Exchange-traded funds have captured the hearts of investors with their ease of use, low costs, and wide variety. But as the ETF universe has grown, it's becoming increasingly difficult to figure out which ETFs truly belong in your portfolio. Fortunately, a new tool could help you separate the best from the rest.

So many choices, so little time
ETF investors trying to figure out which investments to choose face several problems. Combing through the hundreds of available ETFs to find ones that are targeted to your particular interests is hard enough. With so many different investment niches to choose from, it's easy for beginning investors and seasoned experts alike to get lost in the available options.

Yet even once you narrow down your selections to specific areas, you're still not done. Often, you'll find multiple ETFs covering what appears to be exactly the same type of investments. Distinguishing among ETFs targeting the same sector can be especially tricky, as you have to dig deep to figure out how their investing strategies differ and what impact those differences are likely to have on your returns.

Easy as A-B-C
Earlier this week at an ETF conference, IndexUniverse unveiled a new rating system to help investors compare sector ETFs. The company's ETF Analytics division developed the system, which gives each fund a familiar letter grade -- from A to F. Although IndexUniverse intends to stick with sector ETFs at first, it eventually expects to provide ratings for the entire universe of exchange-traded products.

As an example, the company looked at several different ETFs covering the financial sector. They include:

  • The Financial Select SPDR (NYSE: XLF), which is by far the largest ETF targeting the financial sector.
  • Vanguard Financials (NYSE: VFH), which boasts nearly 500 holdings, making it the financial ETF with the broadest scope.
  • iShares DJ U.S. Financials (NYSE: IYF), which is part of the popular iShares line but has an expense ratio that's double that of the SPDR and Vanguard offerings.
  • FirstTrust Financial AlphaDEX (NYSE: FXO), which is the most expensive of the financial ETFs and uses quantitative ranking to choose and weight its stocks.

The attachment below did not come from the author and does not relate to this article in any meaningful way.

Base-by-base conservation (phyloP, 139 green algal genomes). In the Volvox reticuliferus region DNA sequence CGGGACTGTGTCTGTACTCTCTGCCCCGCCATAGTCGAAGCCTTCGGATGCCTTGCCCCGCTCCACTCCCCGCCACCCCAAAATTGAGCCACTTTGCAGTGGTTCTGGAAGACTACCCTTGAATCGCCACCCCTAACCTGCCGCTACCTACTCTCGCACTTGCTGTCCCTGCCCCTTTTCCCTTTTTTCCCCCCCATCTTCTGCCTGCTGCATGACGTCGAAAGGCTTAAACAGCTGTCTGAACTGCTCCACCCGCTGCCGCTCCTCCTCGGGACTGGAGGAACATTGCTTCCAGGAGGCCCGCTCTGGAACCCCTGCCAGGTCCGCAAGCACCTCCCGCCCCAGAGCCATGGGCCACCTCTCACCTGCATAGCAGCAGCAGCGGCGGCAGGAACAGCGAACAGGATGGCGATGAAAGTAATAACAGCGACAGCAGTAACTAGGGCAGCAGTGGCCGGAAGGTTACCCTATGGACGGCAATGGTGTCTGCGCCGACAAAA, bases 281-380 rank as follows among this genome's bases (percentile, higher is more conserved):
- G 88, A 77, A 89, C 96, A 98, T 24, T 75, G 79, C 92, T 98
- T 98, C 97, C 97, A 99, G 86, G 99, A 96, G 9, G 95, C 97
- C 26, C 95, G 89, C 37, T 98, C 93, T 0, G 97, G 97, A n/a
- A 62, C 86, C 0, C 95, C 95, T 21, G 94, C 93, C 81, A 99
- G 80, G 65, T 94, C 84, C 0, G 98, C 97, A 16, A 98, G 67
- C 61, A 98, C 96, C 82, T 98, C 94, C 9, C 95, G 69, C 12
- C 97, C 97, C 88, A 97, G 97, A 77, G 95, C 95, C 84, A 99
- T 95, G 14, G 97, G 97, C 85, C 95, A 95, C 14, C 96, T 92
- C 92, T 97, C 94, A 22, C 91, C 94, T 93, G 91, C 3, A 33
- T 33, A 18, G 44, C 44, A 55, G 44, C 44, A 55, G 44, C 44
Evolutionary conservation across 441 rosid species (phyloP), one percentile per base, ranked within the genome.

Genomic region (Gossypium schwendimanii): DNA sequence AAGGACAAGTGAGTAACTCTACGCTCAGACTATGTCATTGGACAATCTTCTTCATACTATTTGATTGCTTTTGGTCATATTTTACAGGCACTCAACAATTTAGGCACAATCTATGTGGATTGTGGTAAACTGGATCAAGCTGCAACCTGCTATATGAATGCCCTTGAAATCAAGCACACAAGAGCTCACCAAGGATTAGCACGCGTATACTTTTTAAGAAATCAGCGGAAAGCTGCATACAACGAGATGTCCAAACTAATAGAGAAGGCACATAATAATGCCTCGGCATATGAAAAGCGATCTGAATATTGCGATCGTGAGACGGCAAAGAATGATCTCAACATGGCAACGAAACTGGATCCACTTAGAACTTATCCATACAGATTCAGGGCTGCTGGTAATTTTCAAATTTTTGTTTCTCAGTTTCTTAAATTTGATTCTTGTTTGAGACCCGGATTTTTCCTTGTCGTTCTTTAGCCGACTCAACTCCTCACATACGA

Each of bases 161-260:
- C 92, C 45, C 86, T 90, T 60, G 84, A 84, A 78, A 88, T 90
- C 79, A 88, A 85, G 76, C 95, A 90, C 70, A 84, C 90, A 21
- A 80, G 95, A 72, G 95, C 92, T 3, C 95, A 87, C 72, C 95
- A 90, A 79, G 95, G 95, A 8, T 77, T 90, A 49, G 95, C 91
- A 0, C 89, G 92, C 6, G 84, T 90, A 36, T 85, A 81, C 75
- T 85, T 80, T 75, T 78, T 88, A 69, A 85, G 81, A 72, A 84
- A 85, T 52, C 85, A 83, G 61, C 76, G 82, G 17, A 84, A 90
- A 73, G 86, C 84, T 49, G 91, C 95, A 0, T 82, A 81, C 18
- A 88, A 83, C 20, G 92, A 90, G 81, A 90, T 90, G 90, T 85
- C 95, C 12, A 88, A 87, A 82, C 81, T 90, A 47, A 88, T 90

• Two offerings from PowerShares: PowerShares S&P SmallCap Financials (Nasdaq: XLFS) focusing on small financial companies and PowerShares Dynamic Financials (NYSE: PFI), which has the dubious distinction of having the least assets under management of the six, making some wonder if the ETF is profitable enough to stay open for the long haul.

IndexUniverse looks at a variety of factors, including efficiency, tradability, and fit. An ETF that tracks its own index well without incurring unnecessary costs gets a high efficiency score, while tradability looks at underlying liquidity in the way ETF shares trade on the stock exchange. Finally, fit compares the performance of the ETF against a representative benchmark for the sector as chosen by IndexUniverse.

In this case, the iShares, SPDR, and Vanguard funds got the highest marks, coming in with grades of A-minus. PowerShares Dynamic Financials, on the other hand, only earned a C-minus as it struggled to match its own index, had high trading costs and low liquidity, and had a small-cap-oriented portfolio that didn't fit well with the broader benchmark IndexUniverse chose.

Be careful
Of course, any rating system is only as useful as its methodology. For instance, in some cases, "fit" is the last thing investors would want if they're trying to drill down within a particular sector to capture some relevant subcategory of promising stocks.

Overall, though, the IndexUniverse rankings will give investors useful information that isn't readily available right now. With Morningstar (Nasdaq: MORN) focusing on primarily giving ratings based on past performance, IndexUniverse is clearly trying to distinguish its analytics to make them less prone to performance-chasing. If the new rating system accomplishes that task, then it will have proven its utility before it even hits its full stride.

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This article represents the opinion of the writer, who may disagree with the “official” recommendation position of a Motley Fool premium advisory service. We’re motley! Questioning an investing thesis -- even one of our own -- helps us all think critically about investing and make decisions that help us become smarter, happier, and richer.